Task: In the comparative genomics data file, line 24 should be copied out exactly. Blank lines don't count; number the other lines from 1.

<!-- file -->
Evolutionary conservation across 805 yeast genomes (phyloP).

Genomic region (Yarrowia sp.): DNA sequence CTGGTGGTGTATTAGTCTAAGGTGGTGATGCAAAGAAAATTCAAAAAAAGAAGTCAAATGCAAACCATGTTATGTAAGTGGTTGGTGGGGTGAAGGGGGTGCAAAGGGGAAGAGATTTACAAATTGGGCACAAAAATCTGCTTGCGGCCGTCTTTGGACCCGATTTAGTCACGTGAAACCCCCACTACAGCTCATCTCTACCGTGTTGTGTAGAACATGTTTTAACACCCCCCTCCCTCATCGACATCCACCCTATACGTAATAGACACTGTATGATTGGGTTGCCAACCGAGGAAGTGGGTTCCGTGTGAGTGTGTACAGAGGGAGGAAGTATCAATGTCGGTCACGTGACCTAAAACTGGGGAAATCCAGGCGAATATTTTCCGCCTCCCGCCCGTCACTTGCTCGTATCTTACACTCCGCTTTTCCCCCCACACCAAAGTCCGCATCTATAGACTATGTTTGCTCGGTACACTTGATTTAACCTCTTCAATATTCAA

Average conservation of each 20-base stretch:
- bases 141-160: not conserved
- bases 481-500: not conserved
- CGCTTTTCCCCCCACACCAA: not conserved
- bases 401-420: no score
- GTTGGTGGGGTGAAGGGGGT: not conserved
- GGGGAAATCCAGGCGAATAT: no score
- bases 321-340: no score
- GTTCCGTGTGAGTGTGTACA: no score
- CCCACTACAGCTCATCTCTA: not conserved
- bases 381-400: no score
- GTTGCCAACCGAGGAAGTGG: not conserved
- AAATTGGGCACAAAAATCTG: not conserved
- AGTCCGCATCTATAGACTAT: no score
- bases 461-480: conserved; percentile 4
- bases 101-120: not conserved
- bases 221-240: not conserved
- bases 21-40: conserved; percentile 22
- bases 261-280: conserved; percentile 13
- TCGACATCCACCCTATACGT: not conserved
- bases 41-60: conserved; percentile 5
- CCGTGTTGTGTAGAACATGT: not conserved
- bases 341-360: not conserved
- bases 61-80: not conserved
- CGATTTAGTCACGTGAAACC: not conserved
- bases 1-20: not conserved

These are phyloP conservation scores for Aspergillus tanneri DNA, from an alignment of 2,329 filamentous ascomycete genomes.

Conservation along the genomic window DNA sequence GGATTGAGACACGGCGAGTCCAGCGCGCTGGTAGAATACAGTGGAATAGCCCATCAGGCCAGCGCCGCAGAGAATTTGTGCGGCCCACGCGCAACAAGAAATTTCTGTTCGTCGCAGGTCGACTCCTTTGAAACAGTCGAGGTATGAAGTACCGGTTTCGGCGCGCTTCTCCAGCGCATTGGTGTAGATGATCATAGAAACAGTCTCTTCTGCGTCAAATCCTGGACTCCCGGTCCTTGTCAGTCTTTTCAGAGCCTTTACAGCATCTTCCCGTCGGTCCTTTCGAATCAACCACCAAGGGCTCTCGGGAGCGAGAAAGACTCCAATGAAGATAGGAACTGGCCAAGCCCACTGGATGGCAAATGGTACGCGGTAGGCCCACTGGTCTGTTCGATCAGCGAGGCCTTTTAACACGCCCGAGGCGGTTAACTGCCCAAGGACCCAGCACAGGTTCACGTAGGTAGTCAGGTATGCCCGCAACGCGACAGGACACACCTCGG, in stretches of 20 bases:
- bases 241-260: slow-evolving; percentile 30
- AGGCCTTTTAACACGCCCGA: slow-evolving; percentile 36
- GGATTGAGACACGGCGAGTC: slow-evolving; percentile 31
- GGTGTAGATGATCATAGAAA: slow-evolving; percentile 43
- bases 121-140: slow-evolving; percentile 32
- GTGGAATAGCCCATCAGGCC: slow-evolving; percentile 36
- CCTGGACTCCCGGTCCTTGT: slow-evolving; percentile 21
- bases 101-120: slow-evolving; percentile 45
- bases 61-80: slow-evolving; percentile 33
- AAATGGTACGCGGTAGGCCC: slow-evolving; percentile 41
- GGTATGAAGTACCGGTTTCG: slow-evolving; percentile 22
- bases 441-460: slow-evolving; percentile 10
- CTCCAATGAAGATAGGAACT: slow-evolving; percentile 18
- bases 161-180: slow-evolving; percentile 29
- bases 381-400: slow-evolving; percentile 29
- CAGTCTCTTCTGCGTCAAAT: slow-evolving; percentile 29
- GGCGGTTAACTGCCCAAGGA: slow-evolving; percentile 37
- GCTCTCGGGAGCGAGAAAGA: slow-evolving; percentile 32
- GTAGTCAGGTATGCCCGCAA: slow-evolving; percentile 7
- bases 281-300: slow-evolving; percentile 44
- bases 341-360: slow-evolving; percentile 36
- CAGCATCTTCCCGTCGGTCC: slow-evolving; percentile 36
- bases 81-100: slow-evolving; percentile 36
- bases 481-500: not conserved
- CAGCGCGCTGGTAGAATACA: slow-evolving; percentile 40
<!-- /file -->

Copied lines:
- CCGTGTTGTGTAGAACATGT: not conserved